October 6, 2017

A Hazardous Step Is A Condition On The Land; Walters v. JS Aviation, Inc.

Category: Indiana Law Review | Author: | Share:

The foreseeability analysis the Indiana Supreme Court used in Rogers and Goodwin does not apply in premises liability cases when an injury is caused by a condition on the land. This case shows the method of analysis in those kinds of cases.

Walters was married, and her husband attended flight school at JS Aviation. One morning, Walters, her husband, and their grandson arrived early at JS Aviation for an open house. They entered through the pilot’s lounge, and on the other side of the lounge was the entrance to the hangar.

The hangar entrance was normally kept closed, which concealed a step down into the hangar. When the doors were open, JS Aviation staff customarily placed chairs in front of the doors with warning signs. As Walters arrived early, the chairs were not yet in place.

Walters followed her grandson into the hangar, but did not notice the step or any of the posted warning signs. As she passed through the doorway, Walters missed the step and fell, injuring herself.

Walters sued JS Aviation, alleging premises liability. JS Aviation moved for summary judgment, and the trial court granted that motion. Walters appealed.

The Court of Appeals held that the question of whether JS Aviation owed Walters a duty was controlled by § 343 of the Restatement (Second) of Torts. § 343 requires (1) an unreasonable risk of harm that (2) invitees should not be expected to protect themselves against and (3) the landowner did not take reasonable steps to protect against the danger. The Court held that there was a question of fact in this case on the first two factors: the step down was in an unlikely spot and the lighting made it difficult to see. The real question was whether the posted warning signs were reasonable steps to protect an invitee from the danger.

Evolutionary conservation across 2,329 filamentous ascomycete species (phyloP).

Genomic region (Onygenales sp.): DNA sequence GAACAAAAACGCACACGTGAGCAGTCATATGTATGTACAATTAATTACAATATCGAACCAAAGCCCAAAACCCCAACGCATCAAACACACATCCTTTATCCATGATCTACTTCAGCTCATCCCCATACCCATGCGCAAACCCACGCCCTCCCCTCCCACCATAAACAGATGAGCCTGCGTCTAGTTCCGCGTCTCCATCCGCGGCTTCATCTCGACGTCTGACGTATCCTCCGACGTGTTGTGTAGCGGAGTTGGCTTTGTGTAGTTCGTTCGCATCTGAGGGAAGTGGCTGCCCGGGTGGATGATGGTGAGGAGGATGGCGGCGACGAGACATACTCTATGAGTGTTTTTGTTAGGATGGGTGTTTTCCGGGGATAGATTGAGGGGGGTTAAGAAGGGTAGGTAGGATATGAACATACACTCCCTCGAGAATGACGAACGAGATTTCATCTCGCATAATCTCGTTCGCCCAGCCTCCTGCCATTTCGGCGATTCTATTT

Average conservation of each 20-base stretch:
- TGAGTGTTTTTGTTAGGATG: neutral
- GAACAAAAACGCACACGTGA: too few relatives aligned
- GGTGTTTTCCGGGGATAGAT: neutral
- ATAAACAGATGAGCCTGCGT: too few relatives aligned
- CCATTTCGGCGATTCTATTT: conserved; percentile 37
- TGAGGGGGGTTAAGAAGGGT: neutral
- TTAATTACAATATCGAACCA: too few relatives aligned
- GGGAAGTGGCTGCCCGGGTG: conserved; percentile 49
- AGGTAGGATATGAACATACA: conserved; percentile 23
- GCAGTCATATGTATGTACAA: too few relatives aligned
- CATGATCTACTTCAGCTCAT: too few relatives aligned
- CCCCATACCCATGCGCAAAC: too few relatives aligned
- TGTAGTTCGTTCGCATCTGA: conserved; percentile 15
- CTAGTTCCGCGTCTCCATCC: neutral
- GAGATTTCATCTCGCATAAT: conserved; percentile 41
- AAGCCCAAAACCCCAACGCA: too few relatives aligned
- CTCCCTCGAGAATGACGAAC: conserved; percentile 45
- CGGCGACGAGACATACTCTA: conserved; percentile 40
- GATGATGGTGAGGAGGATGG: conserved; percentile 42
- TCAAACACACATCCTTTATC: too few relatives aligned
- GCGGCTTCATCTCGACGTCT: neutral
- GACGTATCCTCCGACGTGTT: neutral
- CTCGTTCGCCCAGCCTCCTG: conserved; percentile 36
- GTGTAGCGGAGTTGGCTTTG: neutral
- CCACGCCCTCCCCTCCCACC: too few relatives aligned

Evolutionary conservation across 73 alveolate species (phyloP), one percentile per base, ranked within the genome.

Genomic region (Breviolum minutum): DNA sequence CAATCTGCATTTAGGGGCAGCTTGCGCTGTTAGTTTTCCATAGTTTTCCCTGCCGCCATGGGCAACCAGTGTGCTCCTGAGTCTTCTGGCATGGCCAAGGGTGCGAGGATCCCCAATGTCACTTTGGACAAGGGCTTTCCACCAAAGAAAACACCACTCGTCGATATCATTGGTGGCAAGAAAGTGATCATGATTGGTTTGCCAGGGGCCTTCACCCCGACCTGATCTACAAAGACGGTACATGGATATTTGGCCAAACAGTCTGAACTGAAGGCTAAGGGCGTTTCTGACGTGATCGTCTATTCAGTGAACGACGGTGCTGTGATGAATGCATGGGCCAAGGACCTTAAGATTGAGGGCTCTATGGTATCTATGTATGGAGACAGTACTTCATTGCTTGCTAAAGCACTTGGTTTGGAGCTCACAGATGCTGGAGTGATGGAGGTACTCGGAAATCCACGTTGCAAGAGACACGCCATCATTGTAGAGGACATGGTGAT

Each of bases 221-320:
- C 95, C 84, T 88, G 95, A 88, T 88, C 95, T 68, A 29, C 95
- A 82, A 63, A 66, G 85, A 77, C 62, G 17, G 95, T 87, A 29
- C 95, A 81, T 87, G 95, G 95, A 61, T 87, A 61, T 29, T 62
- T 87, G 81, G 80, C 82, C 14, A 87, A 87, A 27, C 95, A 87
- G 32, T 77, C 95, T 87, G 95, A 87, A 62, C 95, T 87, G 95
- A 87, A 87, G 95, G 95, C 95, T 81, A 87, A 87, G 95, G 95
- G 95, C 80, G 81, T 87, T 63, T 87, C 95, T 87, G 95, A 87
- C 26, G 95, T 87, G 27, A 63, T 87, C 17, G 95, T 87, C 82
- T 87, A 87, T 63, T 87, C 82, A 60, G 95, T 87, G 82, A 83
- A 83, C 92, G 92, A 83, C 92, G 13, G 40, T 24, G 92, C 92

The record establishes that warning signs were attached to the ground next to the hangar side of the threshold and on the open door. Both warned: “!!!CAUTION!!! WATCH YOUR STEP”. Had the doors been closed, as they usually were, it is likely Walters would have observed the eye-level warning sign on the door. With the doors opened into the lounge, however, the sign on the door was off to the side and not as obvious to someone walking from the lounge to the brightly-lit hangar. This is likely why JS Aviation usually chose to put chairs with additional signage in front of the open doors during events.

Viewing the facts and inferences most favorable to Walters, we find them adequate to present triable issues of fact as to whether JS Aviation breached its duty of reasonable care and was a contributing cause to Walters’s injuries. Thus, the trial court erred in granting summary judgment.


If a landowner knows of a hidden, unreasonably hazardous condition, then putting out sign warning of the condition is not enough if the signs are not obvious to an invitee.